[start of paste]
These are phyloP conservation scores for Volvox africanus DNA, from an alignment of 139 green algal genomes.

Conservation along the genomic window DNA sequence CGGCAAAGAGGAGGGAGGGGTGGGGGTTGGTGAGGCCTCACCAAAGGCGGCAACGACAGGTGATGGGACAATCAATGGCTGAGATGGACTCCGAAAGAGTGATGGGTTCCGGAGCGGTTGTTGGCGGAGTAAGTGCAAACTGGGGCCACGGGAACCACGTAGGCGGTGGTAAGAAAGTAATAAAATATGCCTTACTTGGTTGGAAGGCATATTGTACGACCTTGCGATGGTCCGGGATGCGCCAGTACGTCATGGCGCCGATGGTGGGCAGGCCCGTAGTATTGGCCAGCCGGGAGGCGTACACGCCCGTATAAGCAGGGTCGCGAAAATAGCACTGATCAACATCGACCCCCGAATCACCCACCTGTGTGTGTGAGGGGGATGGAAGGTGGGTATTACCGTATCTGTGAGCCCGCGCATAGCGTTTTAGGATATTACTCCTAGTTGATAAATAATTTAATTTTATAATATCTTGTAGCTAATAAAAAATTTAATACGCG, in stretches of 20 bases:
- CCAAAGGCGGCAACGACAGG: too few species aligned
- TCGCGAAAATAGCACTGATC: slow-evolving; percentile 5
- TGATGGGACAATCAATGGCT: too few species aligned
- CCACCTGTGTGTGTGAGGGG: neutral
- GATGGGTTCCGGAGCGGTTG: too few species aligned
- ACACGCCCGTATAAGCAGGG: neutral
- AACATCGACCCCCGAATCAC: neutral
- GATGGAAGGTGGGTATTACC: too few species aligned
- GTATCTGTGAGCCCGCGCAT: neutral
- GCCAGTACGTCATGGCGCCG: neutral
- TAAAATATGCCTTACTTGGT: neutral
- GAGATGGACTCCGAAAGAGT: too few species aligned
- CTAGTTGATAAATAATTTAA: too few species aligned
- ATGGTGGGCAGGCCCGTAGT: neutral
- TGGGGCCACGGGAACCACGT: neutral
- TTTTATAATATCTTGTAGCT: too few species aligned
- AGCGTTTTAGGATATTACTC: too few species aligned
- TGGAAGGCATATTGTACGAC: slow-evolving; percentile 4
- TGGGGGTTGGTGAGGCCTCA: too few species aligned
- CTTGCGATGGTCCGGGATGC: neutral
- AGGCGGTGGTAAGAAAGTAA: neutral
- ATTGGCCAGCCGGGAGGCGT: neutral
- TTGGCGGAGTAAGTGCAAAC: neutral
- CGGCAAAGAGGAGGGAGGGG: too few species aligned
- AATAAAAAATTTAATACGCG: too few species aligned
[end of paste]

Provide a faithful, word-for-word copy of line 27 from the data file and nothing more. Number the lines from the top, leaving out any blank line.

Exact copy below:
- AATAAAAAATTTAATACGCG: too few species aligned